Corpus Christi College Oxford

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Revd Canon Dr Judith Maltby

Judith Maltby

haplain, Fellow & Dean of Welfare 
Reader in Church History


Judith Maltby has been Chaplain and Fellow of Corpus since 1993. Born and raised in the United States, she attended the University of Illinois, graduating with a double major in English and history. She went on to do doctoral studies in early modern British history at the University of Cambridge, first at Wolfson College and then as a Junior Research Fellow at Newnham College. Dr Maltby taught church history for a number of years in an Anglican theological college in Salisbury, preparing men and women for ordination in the Church of England.  She was among one of the first cohorts of women ordained priest in the Church of England in 1994.  She has held visiting fellowships at Trinity College, Melbourne, the Folger Shakespeare Library, Virginia Theological Seminary, and the Huntington Library in California.  Made Reader in Church History in the University’s Distinction Exercise in 2004, she was Junior Proctor of the University in 2004-5.  Dr Maltby is also Canon Theologian (honorary) of Leicester and Winchester Cathedrals as well as an honorary canon of Christ Church, Oxford.  She is a member of the Church of England’s General Synod, representing Universities and Theological Education Institutes.  She has served on the Ministry Council of Church of England and is serving a second term on the Crown Nominations Commissions, which nominates individuals as diocesan bishops to the Prime Minister.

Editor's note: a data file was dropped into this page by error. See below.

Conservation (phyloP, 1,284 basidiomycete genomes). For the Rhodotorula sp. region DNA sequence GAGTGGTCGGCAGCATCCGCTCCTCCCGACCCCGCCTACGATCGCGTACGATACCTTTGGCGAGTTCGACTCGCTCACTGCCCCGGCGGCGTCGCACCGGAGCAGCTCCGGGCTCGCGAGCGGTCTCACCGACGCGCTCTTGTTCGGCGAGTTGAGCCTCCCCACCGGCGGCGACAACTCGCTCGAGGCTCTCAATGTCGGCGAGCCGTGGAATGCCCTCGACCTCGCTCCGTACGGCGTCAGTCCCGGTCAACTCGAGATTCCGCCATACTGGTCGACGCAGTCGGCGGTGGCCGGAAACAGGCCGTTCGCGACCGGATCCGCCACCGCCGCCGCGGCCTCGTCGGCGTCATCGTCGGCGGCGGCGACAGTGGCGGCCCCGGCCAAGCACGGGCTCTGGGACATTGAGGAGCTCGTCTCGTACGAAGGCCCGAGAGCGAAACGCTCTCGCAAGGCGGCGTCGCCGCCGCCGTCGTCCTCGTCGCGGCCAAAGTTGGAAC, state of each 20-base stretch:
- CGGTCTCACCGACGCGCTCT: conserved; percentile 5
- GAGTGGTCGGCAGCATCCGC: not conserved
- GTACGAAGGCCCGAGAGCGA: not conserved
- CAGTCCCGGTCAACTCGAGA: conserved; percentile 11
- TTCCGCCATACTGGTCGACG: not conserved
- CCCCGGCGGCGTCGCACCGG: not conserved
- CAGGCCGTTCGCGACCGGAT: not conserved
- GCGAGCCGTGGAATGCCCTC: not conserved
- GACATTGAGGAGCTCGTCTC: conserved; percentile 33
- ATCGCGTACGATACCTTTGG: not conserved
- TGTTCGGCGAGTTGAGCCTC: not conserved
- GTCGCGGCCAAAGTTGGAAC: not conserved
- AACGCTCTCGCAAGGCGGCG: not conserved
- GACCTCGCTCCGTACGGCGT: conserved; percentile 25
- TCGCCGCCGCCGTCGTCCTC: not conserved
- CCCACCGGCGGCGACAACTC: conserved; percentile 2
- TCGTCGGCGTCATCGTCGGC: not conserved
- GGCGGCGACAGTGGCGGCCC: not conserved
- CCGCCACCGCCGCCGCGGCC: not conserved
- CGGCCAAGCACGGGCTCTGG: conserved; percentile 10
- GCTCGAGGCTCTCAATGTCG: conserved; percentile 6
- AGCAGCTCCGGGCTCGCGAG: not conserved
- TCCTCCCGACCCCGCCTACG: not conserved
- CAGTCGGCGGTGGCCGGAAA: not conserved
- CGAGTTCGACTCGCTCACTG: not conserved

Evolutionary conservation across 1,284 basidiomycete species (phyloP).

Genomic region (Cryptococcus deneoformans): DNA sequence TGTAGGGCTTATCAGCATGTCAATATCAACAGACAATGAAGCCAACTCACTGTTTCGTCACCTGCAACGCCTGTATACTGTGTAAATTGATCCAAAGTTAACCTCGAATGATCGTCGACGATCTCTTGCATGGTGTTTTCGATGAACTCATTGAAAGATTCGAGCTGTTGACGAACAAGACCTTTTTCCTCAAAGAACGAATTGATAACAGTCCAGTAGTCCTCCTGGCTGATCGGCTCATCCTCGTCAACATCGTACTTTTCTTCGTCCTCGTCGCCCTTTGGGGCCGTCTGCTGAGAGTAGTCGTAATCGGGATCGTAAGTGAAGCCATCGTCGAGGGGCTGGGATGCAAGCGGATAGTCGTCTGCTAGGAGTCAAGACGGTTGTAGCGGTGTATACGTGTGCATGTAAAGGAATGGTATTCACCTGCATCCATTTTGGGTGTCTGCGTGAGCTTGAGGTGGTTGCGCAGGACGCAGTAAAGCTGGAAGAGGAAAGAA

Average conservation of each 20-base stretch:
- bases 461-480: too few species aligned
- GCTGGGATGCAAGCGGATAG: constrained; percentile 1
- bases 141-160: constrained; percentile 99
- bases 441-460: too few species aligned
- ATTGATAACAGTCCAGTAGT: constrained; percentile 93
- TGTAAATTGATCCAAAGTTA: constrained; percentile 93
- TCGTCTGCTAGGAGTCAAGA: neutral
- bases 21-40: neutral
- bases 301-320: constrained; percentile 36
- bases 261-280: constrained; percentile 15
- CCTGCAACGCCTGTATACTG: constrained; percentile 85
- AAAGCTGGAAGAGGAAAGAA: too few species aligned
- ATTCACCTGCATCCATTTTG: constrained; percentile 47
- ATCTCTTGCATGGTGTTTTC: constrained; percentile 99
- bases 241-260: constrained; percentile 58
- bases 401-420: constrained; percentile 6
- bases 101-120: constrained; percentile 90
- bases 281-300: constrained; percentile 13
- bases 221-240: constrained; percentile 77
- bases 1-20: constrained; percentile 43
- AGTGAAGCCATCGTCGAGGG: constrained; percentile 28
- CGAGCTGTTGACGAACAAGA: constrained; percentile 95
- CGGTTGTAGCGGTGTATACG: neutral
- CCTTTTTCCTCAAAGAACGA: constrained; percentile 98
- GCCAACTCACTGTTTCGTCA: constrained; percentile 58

In addition to her academic publications, Dr Maltby occasionally comments on contemporary religious issues on Radio 4 and for about ten years wrote regularly for the The Guardian.

For more information on her role as College Chaplain, please see the Chapel and welfare pages.


Dr Maltby's primary research interests are in the English church in the century following the Reformation, but her first academic publication was in the field of Parliamentary history. In the course of researching support for the Book of Common Prayer in early Stuart Cheshire, she discovered the hitherto unknown diary of The Short Parliament (1640) Diary of Sir Thomas Aston (edited by her and published by the Royal Historical Society) in the private family papers of his descendants. This turned out to be the fullest account of the first parliament called by Charles I after the eleven years of the Personal Rule, and therefore of considerable historical importance in understanding the period immediately before the outbreak of the Civil War. Most of her academic work has been on the interplay between formal religious change and its reception at the grassroots. She published Prayer Book and People in 1998 which explores popular support for the lawful liturgy in the provinces up to outbreak of the Civil War. More recently her work has moved into the 1640-1650s, exploring the impact of the suppression of the Church of England by Parliament on religious conservatives, both laity and clergy.  She has also written on the subject of church/state relations in England as well as the area of religion and literature.  She is near completion of a co-edited volume with Prof Alison Shell (UCL) entitled Anglican Women Novelists for Bloomsbury.  Her own chapter is on the author of The Towers of Trebizond, Dame Rose Macaulay (d. 1958).  She is returning to the early modern period to work on the idea of ‘sacrilege’ in the English civil wars but keeping her interest in Anglican woman and literature with a new project on the Pulitzer nominated poet and disability activist, Vassar Miller.